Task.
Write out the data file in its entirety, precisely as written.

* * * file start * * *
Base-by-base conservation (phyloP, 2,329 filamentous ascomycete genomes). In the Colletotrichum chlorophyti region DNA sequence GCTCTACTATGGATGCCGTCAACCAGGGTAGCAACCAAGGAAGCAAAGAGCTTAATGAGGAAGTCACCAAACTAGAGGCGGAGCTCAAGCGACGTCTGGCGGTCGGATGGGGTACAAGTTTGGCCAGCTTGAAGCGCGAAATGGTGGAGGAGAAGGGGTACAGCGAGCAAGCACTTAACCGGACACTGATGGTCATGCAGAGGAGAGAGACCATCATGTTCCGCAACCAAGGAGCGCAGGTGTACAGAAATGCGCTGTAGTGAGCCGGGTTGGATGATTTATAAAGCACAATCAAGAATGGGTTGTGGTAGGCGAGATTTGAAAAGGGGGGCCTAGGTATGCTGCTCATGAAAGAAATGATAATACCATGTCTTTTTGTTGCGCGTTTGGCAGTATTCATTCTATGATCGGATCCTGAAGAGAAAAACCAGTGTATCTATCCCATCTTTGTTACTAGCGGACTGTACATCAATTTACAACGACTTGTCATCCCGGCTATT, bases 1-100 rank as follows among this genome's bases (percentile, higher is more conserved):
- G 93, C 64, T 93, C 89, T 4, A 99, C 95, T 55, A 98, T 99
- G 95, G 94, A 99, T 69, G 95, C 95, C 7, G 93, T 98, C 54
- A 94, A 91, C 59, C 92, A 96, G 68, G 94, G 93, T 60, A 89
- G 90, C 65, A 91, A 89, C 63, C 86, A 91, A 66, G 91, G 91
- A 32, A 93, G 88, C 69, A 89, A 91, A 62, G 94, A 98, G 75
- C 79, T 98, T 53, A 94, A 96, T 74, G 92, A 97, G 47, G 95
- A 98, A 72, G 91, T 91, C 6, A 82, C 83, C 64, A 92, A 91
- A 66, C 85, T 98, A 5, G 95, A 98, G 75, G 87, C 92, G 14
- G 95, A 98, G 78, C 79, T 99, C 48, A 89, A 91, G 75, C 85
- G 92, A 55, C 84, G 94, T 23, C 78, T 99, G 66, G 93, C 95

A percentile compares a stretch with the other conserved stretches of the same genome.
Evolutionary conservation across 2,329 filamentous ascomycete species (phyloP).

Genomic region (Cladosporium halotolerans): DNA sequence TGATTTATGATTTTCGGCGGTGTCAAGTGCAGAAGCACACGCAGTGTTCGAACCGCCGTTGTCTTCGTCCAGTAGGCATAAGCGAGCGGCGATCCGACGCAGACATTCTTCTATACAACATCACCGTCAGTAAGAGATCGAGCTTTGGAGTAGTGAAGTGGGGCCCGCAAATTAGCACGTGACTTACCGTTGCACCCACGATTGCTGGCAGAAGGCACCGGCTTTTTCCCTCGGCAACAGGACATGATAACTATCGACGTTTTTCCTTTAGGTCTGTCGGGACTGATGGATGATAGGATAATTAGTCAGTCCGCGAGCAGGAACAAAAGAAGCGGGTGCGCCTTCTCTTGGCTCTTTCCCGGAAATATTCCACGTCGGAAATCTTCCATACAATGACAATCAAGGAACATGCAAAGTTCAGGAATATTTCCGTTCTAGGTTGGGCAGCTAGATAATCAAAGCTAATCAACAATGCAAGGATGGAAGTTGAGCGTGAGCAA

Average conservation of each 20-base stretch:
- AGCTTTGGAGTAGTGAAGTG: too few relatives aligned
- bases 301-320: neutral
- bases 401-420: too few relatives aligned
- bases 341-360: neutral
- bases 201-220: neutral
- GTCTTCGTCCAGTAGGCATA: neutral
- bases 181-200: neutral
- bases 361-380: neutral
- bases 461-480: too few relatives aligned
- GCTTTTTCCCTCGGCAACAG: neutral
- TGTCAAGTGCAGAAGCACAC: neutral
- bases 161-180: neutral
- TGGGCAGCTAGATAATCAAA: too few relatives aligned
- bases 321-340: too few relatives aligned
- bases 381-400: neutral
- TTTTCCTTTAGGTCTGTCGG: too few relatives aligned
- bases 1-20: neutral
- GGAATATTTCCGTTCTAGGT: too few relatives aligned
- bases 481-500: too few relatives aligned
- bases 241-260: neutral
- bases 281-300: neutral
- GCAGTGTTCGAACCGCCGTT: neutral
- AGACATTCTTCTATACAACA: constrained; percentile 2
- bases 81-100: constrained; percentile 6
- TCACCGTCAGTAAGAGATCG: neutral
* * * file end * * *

Base-by-base conservation (phyloP, 2,329 filamentous ascomycete genomes). In the Colletotrichum chlorophyti region DNA sequence GCTCTACTATGGATGCCGTCAACCAGGGTAGCAACCAAGGAAGCAAAGAGCTTAATGAGGAAGTCACCAAACTAGAGGCGGAGCTCAAGCGACGTCTGGCGGTCGGATGGGGTACAAGTTTGGCCAGCTTGAAGCGCGAAATGGTGGAGGAGAAGGGGTACAGCGAGCAAGCACTTAACCGGACACTGATGGTCATGCAGAGGAGAGAGACCATCATGTTCCGCAACCAAGGAGCGCAGGTGTACAGAAATGCGCTGTAGTGAGCCGGGTTGGATGATTTATAAAGCACAATCAAGAATGGGTTGTGGTAGGCGAGATTTGAAAAGGGGGGCCTAGGTATGCTGCTCATGAAAGAAATGATAATACCATGTCTTTTTGTTGCGCGTTTGGCAGTATTCATTCTATGATCGGATCCTGAAGAGAAAAACCAGTGTATCTATCCCATCTTTGTTACTAGCGGACTGTACATCAATTTACAACGACTTGTCATCCCGGCTATT, bases 1-100 rank as follows among this genome's bases (percentile, higher is more conserved):
- G 93, C 64, T 93, C 89, T 4, A 99, C 95, T 55, A 98, T 99
- G 95, G 94, A 99, T 69, G 95, C 95, C 7, G 93, T 98, C 54
- A 94, A 91, C 59, C 92, A 96, G 68, G 94, G 93, T 60, A 89
- G 90, C 65, A 91, A 89, C 63, C 86, A 91, A 66, G 91, G 91
- A 32, A 93, G 88, C 69, A 89, A 91, A 62, G 94, A 98, G 75
- C 79, T 98, T 53, A 94, A 96, T 74, G 92, A 97, G 47, G 95
- A 98, A 72, G 91, T 91, C 6, A 82, C 83, C 64, A 92, A 91
- A 66, C 85, T 98, A 5, G 95, A 98, G 75, G 87, C 92, G 14
- G 95, A 98, G 78, C 79, T 99, C 48, A 89, A 91, G 75, C 85
- G 92, A 55, C 84, G 94, T 23, C 78, T 99, G 66, G 93, C 95

A percentile compares a stretch with the other conserved stretches of the same genome.
Evolutionary conservation across 2,329 filamentous ascomycete species (phyloP).

Genomic region (Cladosporium halotolerans): DNA sequence TGATTTATGATTTTCGGCGGTGTCAAGTGCAGAAGCACACGCAGTGTTCGAACCGCCGTTGTCTTCGTCCAGTAGGCATAAGCGAGCGGCGATCCGACGCAGACATTCTTCTATACAACATCACCGTCAGTAAGAGATCGAGCTTTGGAGTAGTGAAGTGGGGCCCGCAAATTAGCACGTGACTTACCGTTGCACCCACGATTGCTGGCAGAAGGCACCGGCTTTTTCCCTCGGCAACAGGACATGATAACTATCGACGTTTTTCCTTTAGGTCTGTCGGGACTGATGGATGATAGGATAATTAGTCAGTCCGCGAGCAGGAACAAAAGAAGCGGGTGCGCCTTCTCTTGGCTCTTTCCCGGAAATATTCCACGTCGGAAATCTTCCATACAATGACAATCAAGGAACATGCAAAGTTCAGGAATATTTCCGTTCTAGGTTGGGCAGCTAGATAATCAAAGCTAATCAACAATGCAAGGATGGAAGTTGAGCGTGAGCAA

Average conservation of each 20-base stretch:
- AGCTTTGGAGTAGTGAAGTG: too few relatives aligned
- bases 301-320: neutral
- bases 401-420: too few relatives aligned
- bases 341-360: neutral
- bases 201-220: neutral
- GTCTTCGTCCAGTAGGCATA: neutral
- bases 181-200: neutral
- bases 361-380: neutral
- bases 461-480: too few relatives aligned
- GCTTTTTCCCTCGGCAACAG: neutral
- TGTCAAGTGCAGAAGCACAC: neutral
- bases 161-180: neutral
- TGGGCAGCTAGATAATCAAA: too few relatives aligned
- bases 321-340: too few relatives aligned
- bases 381-400: neutral
- TTTTCCTTTAGGTCTGTCGG: too few relatives aligned
- bases 1-20: neutral
- GGAATATTTCCGTTCTAGGT: too few relatives aligned
- bases 481-500: too few relatives aligned
- bases 241-260: neutral
- bases 281-300: neutral
- GCAGTGTTCGAACCGCCGTT: neutral
- AGACATTCTTCTATACAACA: constrained; percentile 2
- bases 81-100: constrained; percentile 6
- TCACCGTCAGTAAGAGATCG: neutral